S.S. OURANG MEDAN — Whole Crew Discovered Dead After Eerie SOS Messages
An unsubstantiated ghost ship claim, this one is no less terrifying: In 1947, the Dutch cargo ship S.S. Ourang Medan (Indonesian for “Man from Medan”) was found drifting in Indonesian waters. Several ships transversing the Strait of Malacca, located between Sumatra and Malaysia, picked up her distress call that stated “All officers including captain are dead, lying in chart room and bridge. Possibly whole crew dead.” A flurry of unintelligible Morse code and S.O.S. signals followed, ending with the grisly message: “I die.”
When the Ourang Medan was located and boarded by the crew of an American merchant ship, the Silver Star, the claim didn’t disappoint: the bodies of the Dutch crew were strewn among the decks, out in the open, down in the boiler room, everywhere. “Their frozen faces were upturned to the sun… staring, as if in fear… the mouths were gaping open and the eyes staring,” according to a witness account printed in the United States Coast Guard’s 1952 proceedings. Even the ship’s dog was dead. No damage to the ship was found, and no sign of physical injury was found among the corpses. Other than the fact that they were, you know, dead.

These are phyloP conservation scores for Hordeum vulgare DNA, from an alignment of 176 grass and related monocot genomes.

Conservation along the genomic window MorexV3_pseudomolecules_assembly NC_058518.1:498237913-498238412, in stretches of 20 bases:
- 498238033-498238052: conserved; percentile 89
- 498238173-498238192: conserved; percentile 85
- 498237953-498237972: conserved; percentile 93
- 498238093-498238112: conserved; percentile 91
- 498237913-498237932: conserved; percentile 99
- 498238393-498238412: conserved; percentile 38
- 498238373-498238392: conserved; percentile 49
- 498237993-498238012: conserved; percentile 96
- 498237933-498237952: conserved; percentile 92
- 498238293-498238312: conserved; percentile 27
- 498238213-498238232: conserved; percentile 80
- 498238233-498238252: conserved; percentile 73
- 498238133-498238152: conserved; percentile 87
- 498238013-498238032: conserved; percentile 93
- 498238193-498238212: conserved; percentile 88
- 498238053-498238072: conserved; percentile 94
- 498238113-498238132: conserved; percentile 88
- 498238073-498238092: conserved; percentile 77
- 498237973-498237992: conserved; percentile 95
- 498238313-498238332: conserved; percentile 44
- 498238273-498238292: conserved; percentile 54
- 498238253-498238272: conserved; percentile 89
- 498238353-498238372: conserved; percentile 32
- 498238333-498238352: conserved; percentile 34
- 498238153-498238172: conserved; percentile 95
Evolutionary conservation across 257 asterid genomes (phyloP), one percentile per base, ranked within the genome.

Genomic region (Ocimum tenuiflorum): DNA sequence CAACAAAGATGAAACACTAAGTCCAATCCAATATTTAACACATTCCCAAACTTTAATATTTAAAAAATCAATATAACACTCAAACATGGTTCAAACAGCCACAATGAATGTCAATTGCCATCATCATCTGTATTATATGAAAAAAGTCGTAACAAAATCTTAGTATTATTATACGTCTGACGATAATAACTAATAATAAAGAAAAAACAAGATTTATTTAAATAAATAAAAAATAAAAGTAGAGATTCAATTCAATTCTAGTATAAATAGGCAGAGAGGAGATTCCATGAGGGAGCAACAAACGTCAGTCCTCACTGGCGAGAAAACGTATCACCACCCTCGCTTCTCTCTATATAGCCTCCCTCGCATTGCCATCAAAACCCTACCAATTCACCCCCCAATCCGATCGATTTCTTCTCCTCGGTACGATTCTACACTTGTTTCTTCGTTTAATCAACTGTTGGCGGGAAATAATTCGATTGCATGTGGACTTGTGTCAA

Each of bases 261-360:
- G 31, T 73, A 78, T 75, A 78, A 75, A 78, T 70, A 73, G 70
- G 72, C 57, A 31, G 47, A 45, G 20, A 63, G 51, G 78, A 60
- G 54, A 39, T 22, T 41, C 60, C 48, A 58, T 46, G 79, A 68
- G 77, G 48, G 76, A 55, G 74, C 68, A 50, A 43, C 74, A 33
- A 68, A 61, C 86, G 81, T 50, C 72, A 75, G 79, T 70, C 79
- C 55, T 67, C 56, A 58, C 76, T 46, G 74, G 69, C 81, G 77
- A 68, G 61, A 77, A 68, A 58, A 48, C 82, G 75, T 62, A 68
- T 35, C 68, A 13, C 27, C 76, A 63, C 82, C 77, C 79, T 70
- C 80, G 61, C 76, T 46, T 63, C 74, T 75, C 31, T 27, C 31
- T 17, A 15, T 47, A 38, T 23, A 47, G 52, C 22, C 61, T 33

No sooner than the Silver Star’s crew cut the towline and made it back to their vessel, the Ourang Medan exploded. If they’d waited much longer, the Silver Star would have almost certainly been dragged down with it.
Popular theories include carbon monoxide poisoning, paranormal phenomena, and a cargo of hazardous chemicals — possibly a combination of nitrogylcerin and potassium cyanide. However, the story of the Ourang Medan is widely believed to be either an exaggeration of another event or else a fabrication altogether. Skeptics roundly disdain the tale, pointing to the fact that no such ship was listed in Lloyd’s Shipping Register of that year, nor were any references to it were found in the ship registration records of the Netherlands.
(It was still alarming enough to spark an investigation by the US Coast Guard, though, with plenty of witnesses, indicating that somebody at least saw something.)